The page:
DE-COLONISING SCIENCE THROUGH CO-TEACHING CONSILIENCE

Leanda D. Mason, Rae-Lee Warner, Reva Remiah

Abstract


Recognition of Indigenous science in an increasingly globalised world is challenging but may be achieved through de-colonisation of higher education science curriculum (Le Grange, 2019). A focus on de-construction of stereotypes and prior knowledge, then scaffolding re-construction of understandings through critical inquiry, and acquisition of diverse knowledge in a way that is independent of the dominant culture may lead to de-colonisation of science (Harvey & Russell-Mundine, 2019). Our social-constructivist unit was characterised by a weekly lecture and workshop co-taught by one Eurocentric, and one Indigenous way science specialist. Insights gained while teaching this new unit that attempts to de-colonise science for first-year university science students have been discussed here, framed for broad application as other parts of the world are also subject to colonisation.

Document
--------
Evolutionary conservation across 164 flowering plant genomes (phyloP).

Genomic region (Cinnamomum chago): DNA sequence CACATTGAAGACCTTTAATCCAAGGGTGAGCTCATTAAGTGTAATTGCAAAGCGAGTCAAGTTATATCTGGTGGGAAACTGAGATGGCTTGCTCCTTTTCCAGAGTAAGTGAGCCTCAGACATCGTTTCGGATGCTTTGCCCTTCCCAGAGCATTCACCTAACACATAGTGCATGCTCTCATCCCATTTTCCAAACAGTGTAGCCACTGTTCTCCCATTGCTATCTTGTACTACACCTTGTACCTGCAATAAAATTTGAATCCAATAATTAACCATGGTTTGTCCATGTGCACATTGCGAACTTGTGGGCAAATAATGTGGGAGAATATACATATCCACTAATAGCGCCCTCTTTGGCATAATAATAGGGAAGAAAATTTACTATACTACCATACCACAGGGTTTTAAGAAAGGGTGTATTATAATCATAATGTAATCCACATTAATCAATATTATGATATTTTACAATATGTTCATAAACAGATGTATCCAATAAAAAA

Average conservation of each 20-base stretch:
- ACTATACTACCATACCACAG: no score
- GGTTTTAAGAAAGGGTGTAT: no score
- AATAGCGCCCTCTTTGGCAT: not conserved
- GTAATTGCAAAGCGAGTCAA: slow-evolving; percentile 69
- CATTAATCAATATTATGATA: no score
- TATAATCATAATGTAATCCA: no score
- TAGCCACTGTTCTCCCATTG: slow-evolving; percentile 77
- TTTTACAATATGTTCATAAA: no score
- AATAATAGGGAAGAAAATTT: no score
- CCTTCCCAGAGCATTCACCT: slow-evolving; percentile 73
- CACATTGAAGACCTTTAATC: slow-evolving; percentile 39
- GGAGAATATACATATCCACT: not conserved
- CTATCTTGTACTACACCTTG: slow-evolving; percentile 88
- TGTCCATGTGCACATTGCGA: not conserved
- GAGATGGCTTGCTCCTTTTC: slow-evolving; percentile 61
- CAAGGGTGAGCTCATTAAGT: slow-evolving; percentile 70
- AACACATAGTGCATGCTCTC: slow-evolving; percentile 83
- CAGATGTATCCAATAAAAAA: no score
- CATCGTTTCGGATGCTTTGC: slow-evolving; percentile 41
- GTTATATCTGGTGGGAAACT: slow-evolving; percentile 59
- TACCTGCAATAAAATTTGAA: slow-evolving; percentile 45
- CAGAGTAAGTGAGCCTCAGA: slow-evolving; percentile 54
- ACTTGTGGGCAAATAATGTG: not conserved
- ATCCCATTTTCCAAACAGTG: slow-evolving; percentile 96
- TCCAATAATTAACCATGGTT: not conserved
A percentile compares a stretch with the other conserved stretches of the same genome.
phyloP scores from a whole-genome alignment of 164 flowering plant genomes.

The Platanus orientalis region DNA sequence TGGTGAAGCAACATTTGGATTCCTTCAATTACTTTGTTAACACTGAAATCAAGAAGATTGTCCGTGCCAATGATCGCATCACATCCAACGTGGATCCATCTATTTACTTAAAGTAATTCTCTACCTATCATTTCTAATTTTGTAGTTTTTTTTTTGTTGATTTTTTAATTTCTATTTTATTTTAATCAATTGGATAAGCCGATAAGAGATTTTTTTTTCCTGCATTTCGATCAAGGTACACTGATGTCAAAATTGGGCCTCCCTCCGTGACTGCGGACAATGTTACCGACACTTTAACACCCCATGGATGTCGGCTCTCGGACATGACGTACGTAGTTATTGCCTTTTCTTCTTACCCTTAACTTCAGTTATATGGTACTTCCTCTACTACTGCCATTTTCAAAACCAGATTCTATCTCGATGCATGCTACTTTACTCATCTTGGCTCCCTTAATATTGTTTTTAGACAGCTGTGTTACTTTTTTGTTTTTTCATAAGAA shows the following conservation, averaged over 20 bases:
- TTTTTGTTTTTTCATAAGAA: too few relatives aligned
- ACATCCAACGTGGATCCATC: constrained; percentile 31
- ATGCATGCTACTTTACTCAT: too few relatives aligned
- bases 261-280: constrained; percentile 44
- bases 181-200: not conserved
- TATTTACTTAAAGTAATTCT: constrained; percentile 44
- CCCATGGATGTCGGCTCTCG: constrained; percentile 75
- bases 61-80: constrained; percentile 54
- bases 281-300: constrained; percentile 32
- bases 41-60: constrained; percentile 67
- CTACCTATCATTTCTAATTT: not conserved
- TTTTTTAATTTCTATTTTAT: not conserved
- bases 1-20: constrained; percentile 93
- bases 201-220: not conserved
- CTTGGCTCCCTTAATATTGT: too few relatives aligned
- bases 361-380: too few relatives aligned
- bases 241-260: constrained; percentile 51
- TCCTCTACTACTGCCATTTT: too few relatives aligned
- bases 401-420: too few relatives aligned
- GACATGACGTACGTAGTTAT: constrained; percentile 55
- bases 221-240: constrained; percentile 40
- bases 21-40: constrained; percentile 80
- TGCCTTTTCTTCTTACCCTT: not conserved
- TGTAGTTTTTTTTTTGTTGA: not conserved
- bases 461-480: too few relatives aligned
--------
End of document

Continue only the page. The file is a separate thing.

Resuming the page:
Keywords


de-colonisation, scientific literacy, co-teaching, scaffolding

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